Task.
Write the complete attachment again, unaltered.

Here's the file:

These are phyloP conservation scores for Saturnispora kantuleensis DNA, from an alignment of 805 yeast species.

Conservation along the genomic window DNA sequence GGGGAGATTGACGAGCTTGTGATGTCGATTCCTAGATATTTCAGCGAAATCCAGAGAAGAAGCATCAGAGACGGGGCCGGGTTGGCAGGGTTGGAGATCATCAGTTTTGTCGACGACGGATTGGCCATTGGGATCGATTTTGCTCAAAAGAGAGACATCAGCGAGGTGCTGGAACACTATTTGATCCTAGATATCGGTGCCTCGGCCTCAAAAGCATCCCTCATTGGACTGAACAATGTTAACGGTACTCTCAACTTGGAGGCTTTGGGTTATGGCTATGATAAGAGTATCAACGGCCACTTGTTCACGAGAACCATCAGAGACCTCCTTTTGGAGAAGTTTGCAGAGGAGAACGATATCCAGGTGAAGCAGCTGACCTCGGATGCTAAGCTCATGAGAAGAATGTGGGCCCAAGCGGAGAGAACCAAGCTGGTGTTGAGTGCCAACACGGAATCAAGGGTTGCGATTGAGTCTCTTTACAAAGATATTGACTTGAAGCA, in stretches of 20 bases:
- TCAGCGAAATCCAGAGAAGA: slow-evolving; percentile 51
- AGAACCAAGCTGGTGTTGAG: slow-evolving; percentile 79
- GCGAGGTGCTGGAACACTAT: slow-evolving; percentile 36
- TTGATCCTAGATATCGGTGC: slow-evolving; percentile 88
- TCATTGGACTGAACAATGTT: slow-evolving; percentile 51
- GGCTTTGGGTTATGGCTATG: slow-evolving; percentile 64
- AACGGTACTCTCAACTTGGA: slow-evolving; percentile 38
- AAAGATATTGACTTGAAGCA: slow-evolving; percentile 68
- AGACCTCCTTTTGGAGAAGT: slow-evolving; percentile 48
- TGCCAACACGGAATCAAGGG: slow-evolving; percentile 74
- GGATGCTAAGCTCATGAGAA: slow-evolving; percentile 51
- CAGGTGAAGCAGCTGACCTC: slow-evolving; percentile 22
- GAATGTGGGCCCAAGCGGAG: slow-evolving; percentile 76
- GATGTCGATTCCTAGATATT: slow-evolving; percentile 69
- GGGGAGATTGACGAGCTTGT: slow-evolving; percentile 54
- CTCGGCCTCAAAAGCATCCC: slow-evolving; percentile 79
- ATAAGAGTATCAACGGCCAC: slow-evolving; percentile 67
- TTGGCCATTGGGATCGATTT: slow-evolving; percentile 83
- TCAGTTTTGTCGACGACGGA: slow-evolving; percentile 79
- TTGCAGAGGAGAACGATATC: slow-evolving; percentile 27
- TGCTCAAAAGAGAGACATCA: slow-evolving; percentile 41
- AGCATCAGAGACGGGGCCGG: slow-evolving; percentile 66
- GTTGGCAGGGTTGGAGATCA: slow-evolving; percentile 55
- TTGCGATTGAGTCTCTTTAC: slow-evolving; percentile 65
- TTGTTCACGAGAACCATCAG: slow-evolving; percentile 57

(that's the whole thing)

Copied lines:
These are phyloP conservation scores for Saturnispora kantuleensis DNA, from an alignment of 805 yeast species.

Conservation along the genomic window DNA sequence GGGGAGATTGACGAGCTTGTGATGTCGATTCCTAGATATTTCAGCGAAATCCAGAGAAGAAGCATCAGAGACGGGGCCGGGTTGGCAGGGTTGGAGATCATCAGTTTTGTCGACGACGGATTGGCCATTGGGATCGATTTTGCTCAAAAGAGAGACATCAGCGAGGTGCTGGAACACTATTTGATCCTAGATATCGGTGCCTCGGCCTCAAAAGCATCCCTCATTGGACTGAACAATGTTAACGGTACTCTCAACTTGGAGGCTTTGGGTTATGGCTATGATAAGAGTATCAACGGCCACTTGTTCACGAGAACCATCAGAGACCTCCTTTTGGAGAAGTTTGCAGAGGAGAACGATATCCAGGTGAAGCAGCTGACCTCGGATGCTAAGCTCATGAGAAGAATGTGGGCCCAAGCGGAGAGAACCAAGCTGGTGTTGAGTGCCAACACGGAATCAAGGGTTGCGATTGAGTCTCTTTACAAAGATATTGACTTGAAGCA, in stretches of 20 bases:
- TCAGCGAAATCCAGAGAAGA: slow-evolving; percentile 51
- AGAACCAAGCTGGTGTTGAG: slow-evolving; percentile 79
- GCGAGGTGCTGGAACACTAT: slow-evolving; percentile 36
- TTGATCCTAGATATCGGTGC: slow-evolving; percentile 88
- TCATTGGACTGAACAATGTT: slow-evolving; percentile 51
- GGCTTTGGGTTATGGCTATG: slow-evolving; percentile 64
- AACGGTACTCTCAACTTGGA: slow-evolving; percentile 38
- AAAGATATTGACTTGAAGCA: slow-evolving; percentile 68
- AGACCTCCTTTTGGAGAAGT: slow-evolving; percentile 48
- TGCCAACACGGAATCAAGGG: slow-evolving; percentile 74
- GGATGCTAAGCTCATGAGAA: slow-evolving; percentile 51
- CAGGTGAAGCAGCTGACCTC: slow-evolving; percentile 22
- GAATGTGGGCCCAAGCGGAG: slow-evolving; percentile 76
- GATGTCGATTCCTAGATATT: slow-evolving; percentile 69
- GGGGAGATTGACGAGCTTGT: slow-evolving; percentile 54
- CTCGGCCTCAAAAGCATCCC: slow-evolving; percentile 79
- ATAAGAGTATCAACGGCCAC: slow-evolving; percentile 67
- TTGGCCATTGGGATCGATTT: slow-evolving; percentile 83
- TCAGTTTTGTCGACGACGGA: slow-evolving; percentile 79
- TTGCAGAGGAGAACGATATC: slow-evolving; percentile 27
- TGCTCAAAAGAGAGACATCA: slow-evolving; percentile 41
- AGCATCAGAGACGGGGCCGG: slow-evolving; percentile 66
- GTTGGCAGGGTTGGAGATCA: slow-evolving; percentile 55
- TTGCGATTGAGTCTCTTTAC: slow-evolving; percentile 65
- TTGTTCACGAGAACCATCAG: slow-evolving; percentile 57